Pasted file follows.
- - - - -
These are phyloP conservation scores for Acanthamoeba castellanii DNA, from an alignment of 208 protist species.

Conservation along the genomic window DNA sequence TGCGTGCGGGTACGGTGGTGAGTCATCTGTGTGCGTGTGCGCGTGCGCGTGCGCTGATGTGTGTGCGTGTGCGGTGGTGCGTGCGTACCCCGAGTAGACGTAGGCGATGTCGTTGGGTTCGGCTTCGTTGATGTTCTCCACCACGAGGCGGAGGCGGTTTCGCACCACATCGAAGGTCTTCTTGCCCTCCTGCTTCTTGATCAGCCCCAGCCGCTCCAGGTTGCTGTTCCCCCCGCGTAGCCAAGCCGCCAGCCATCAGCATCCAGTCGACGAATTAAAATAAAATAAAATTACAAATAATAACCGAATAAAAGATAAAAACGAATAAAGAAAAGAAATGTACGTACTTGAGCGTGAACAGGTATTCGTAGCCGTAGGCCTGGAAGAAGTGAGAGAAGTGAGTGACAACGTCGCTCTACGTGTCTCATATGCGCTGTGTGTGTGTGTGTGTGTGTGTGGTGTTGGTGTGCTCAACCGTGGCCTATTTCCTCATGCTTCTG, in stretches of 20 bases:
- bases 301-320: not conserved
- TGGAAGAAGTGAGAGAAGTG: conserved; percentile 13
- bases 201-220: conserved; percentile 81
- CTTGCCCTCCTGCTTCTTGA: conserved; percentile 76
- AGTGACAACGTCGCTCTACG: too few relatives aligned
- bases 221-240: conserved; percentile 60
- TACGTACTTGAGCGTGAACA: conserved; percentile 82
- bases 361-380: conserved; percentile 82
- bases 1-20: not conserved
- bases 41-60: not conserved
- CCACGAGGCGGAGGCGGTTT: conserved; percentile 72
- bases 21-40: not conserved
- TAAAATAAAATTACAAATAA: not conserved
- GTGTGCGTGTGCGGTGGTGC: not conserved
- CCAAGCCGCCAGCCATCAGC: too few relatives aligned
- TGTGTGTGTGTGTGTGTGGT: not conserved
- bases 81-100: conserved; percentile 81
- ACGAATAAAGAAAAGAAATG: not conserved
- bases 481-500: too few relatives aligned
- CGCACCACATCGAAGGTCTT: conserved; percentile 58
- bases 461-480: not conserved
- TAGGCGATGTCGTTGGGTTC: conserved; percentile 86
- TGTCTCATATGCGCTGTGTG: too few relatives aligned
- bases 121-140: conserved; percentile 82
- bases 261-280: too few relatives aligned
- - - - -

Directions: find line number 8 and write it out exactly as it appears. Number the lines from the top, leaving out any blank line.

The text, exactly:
- bases 221-240: conserved; percentile 60